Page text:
The End Of Aionian Things

Now the Jews have lost their eternal excellency; Aaron and his sons have ceased from their priesthood; the Mosaic system is superseded by Christianity; the Jews no longer possess Canaan; David and his house have lost the throne of Israel; the Jewish temple is destroyed, and Jerusalem is wiped out as the holy city; the servants who were to be bondmen forever are all free from their masters; Gehazi is cured of his leprosy; the stones are removed from Jordan, and the smoke of Idumea no longer rises; the righteous do not posses the land promised them forever; some of the hills and mountains have fallen, and the tooth of Time will one day gnaw the last of them into dust; the fire has expired from the Jewish altar; Jonah has escaped from his imprisonment; all these and numerous other eternal, everlasting things — things that were to last forever, and to which the various aionian words are applied — have now ended, and if these hundreds of instances must denote limited duration why should the few times in which punishments are spoken of have any other meaning? Even if endless duration were the intrinsic meaning of the word, all intelligent readers of the Bible would perceive that the word must be employed to denote limited duration in thepassages above cited. And surely in the very few times in which it is connected with punishment it must have a similar meaning.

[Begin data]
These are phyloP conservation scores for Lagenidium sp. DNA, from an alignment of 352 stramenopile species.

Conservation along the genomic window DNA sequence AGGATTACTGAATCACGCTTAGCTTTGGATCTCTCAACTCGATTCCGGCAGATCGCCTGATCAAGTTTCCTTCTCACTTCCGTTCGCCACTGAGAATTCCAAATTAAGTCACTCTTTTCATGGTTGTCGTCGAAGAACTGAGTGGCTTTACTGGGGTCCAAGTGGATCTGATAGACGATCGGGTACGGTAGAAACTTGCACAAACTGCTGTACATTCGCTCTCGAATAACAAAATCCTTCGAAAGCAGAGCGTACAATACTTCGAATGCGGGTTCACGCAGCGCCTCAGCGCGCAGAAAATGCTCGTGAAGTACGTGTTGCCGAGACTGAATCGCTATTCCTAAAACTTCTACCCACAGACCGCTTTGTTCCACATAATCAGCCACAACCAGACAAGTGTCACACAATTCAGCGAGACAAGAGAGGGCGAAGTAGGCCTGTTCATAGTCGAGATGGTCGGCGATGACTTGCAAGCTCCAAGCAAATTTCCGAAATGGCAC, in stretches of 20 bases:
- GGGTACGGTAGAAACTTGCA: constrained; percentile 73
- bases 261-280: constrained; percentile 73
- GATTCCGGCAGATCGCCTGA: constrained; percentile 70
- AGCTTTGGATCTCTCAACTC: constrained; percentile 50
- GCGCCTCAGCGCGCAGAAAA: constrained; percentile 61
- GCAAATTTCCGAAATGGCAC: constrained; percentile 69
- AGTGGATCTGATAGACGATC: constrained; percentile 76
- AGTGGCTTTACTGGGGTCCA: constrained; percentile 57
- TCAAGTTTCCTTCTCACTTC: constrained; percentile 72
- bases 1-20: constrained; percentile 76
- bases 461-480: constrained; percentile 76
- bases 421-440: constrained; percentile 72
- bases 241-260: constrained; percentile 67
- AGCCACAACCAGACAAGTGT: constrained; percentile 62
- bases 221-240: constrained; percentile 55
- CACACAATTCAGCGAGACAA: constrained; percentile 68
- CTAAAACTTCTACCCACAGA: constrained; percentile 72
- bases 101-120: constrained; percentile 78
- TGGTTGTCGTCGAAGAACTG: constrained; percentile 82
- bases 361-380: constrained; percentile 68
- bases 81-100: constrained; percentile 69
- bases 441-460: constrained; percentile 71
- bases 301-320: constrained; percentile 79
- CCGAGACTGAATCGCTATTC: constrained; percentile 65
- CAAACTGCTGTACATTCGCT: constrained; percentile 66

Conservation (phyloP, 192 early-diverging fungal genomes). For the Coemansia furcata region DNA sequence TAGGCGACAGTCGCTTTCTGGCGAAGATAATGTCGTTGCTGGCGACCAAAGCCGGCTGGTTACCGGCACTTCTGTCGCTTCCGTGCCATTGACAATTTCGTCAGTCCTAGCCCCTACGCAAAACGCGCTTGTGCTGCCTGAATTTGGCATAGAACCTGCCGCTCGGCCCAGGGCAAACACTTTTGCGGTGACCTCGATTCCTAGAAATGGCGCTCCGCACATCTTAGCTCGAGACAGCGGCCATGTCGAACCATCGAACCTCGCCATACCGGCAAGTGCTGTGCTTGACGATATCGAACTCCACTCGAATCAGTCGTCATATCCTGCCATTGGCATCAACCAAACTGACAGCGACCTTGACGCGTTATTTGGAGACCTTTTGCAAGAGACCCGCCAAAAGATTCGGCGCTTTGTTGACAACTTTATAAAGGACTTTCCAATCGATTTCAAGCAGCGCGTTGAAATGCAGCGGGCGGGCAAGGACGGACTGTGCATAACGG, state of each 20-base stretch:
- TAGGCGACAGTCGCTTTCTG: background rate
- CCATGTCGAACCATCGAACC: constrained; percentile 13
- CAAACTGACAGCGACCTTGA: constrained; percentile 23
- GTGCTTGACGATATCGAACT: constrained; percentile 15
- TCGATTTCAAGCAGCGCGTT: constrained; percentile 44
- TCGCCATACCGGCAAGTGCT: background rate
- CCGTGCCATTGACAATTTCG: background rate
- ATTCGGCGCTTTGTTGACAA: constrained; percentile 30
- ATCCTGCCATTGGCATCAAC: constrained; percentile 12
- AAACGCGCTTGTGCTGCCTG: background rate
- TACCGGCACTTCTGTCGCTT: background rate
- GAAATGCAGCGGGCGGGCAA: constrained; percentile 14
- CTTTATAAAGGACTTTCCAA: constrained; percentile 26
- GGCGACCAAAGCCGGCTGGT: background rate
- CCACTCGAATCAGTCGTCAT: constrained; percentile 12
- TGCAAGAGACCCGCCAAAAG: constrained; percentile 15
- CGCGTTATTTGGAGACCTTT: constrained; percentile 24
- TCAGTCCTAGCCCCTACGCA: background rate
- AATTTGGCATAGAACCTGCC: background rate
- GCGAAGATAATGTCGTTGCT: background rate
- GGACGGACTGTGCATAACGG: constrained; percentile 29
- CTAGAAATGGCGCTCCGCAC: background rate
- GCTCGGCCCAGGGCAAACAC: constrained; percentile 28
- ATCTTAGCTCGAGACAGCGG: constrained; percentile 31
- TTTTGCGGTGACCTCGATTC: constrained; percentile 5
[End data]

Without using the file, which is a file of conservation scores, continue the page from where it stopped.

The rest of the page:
For who administers this punishment? Not a monster, not an infinite devil, but a God of love and mercy, and the same common sense that would forbid us to give the word the meaning of endless duration, were that its literal meaning, when we see it applied to what we know has ended, would forbid us to give it that meaning when applied to the dealings of an Infinite Father with an erring and beloved child. But when we interpret it in the light of its lexicography, and general usage out of the Old Testament, and perceive that it only has the sense of endless when the subject compels it [emphasized by editor], as when referring to God, we see that it is a species of blasphemy to allow that it denotes endless duration when describing God's punishments.

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